A pair of white men, one of them an Angel, run by Hunter, the black man. The Angel apparently brushes his arm. It looks as if Hunter is trying to brush something away where the Angel bumped him. He makes a face at the stage (perhaps a grimace), sticks out his tongue, and, as the lights catch his eyes, they look glazed.
With his right hand he reaches within his lime green suit coat — the look on his face is extremely agitated — and pulls a dark object out of his pocket. Simultaneously, he begins lurching forward, but unevenly, so it's difficult to tell what he's doing.
Six or eight Hell's Angels, who are standing at the front of the stage, start toward him, forming what looks like a protective football cup in reverse. A semi-circular cup facing Hunter.
A white girl in a white knit overblouse grabs Hunter's right arm, and appears to be shouting at him. There is a soundtrack, but none of this can be heard, for the Stones are into "Sympathy for the Devil" at high volume. (The girl is evidently Hunter's girlfriend, Patty Bredahoff, who affirms that she was wearing a white knit overblouse. She has been instructed to give no interviews by the sheriff's men, and is following orders. Except to tell Rolling Stone that she has no recollection of tugging at Hunter's arm.)
Hunter brushes the girl aside. She grabs his left arm. He keeps on walking, dragging her forward.
The Angels begin to close in on him.
"It seems," says Bibb, "to last a thousand years, but it's maybe only five seconds."
For one fleeting moment, Hunter brings his right arm across the girl's white dress, in the camera's line of sight. There seems clearly to be the outline of a gun, though there's no detail on the object itself.
For that moment, the girl is the center of the action, frantically trying to pull Hunter away.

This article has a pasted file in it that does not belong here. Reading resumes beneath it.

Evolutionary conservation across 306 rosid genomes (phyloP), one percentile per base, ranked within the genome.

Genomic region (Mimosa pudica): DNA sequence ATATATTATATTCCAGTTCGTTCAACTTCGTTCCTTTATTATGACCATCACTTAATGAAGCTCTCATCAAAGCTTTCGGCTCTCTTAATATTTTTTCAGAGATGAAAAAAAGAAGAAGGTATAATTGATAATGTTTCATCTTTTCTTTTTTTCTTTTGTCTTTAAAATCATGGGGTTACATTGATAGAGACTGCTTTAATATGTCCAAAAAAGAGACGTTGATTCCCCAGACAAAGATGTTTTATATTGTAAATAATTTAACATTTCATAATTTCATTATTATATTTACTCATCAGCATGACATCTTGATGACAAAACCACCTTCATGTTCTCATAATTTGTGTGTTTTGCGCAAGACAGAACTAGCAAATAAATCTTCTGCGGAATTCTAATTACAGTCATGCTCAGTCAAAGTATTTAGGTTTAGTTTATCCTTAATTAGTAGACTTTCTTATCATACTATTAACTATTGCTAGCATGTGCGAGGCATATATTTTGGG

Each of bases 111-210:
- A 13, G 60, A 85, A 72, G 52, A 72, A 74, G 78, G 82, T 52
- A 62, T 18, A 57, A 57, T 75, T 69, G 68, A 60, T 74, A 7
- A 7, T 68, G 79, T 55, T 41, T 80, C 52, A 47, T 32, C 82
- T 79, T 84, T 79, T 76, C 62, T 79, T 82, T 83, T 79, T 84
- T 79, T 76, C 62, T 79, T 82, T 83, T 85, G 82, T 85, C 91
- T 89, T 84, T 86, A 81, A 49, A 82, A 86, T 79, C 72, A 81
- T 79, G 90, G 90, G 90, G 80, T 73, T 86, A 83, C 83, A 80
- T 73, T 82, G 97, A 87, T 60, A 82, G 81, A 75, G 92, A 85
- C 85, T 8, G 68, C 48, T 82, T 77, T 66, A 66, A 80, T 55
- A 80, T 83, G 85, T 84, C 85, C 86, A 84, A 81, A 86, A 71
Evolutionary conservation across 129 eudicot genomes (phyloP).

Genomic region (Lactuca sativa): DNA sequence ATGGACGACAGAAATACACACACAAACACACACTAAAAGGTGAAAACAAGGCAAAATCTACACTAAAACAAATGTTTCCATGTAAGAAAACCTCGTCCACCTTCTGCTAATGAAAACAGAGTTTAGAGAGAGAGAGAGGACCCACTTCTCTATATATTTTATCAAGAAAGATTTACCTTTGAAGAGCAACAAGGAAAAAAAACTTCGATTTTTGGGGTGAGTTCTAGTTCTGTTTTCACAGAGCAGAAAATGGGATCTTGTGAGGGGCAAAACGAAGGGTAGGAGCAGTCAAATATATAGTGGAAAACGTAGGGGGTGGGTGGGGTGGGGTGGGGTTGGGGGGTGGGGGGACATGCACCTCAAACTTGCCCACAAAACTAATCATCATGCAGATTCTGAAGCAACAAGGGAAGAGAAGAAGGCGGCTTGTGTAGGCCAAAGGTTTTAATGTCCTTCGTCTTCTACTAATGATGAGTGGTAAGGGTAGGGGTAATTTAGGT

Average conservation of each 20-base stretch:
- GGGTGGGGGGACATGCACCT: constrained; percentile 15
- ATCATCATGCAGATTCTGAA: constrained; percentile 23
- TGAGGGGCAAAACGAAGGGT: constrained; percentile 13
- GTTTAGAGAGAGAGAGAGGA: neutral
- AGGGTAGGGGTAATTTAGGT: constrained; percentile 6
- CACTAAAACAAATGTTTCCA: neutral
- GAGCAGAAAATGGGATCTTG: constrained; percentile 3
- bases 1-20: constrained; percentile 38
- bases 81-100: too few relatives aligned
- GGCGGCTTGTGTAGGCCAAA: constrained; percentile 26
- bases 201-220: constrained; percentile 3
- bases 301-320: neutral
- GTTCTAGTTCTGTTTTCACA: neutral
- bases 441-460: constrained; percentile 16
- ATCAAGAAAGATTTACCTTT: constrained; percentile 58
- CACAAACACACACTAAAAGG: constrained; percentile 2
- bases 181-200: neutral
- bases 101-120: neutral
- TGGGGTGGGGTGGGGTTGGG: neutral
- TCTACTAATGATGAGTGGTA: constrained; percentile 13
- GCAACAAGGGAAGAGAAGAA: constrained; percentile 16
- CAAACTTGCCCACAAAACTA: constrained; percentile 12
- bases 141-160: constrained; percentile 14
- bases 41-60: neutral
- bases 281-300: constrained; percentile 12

The crowd steps back.
Behind the semi-circle of Angels, between the stage and their backs, another Angel appears. Another of the cameras catches him reaching down to pick something up. It glints.
This Angel is wearing an orange bandanna around his neck — probably a handkerchief knotted at his throat — and full Angels' colors. (Meaning that he is a full brother, not a prospective joiner; it was the prospects, as they are called, who were responsible for a good portion of the earlier violence.)
A few frames later it is clear that he is holding a long silvery knife.
Suddenly he leaps through the air, over the backs of the other Angels, like a halfback slicing through the line.
His arm sweeps up to its highest reach, knife in hand, the knife once again clearly visible.
In one sweeping arc, the Angel grabs Hunter's right hand with his (the Angel's) left, spinning Hunter around so that he is facing away from the Angel, away from the stage — and — down comes the long knife, plunging deep into Hunter's right shoulder blade.
The Angel rides Hunter to the ground, knifing him at least once more on the way down, mid-back.
It's a classic street-fighter's move, beautifully executed.
And that is the last we see of Hunter for a long two minutes or so, as the Angels gather tightly around, keeping everyone else at a distance. Before Hunter disappears, blood stains can be seen widening on his suit.
To read the new issue of Rolling Stone online, plus the entire RS archive: Click Here
Picks From Around the Web
blog comments powered by Disqus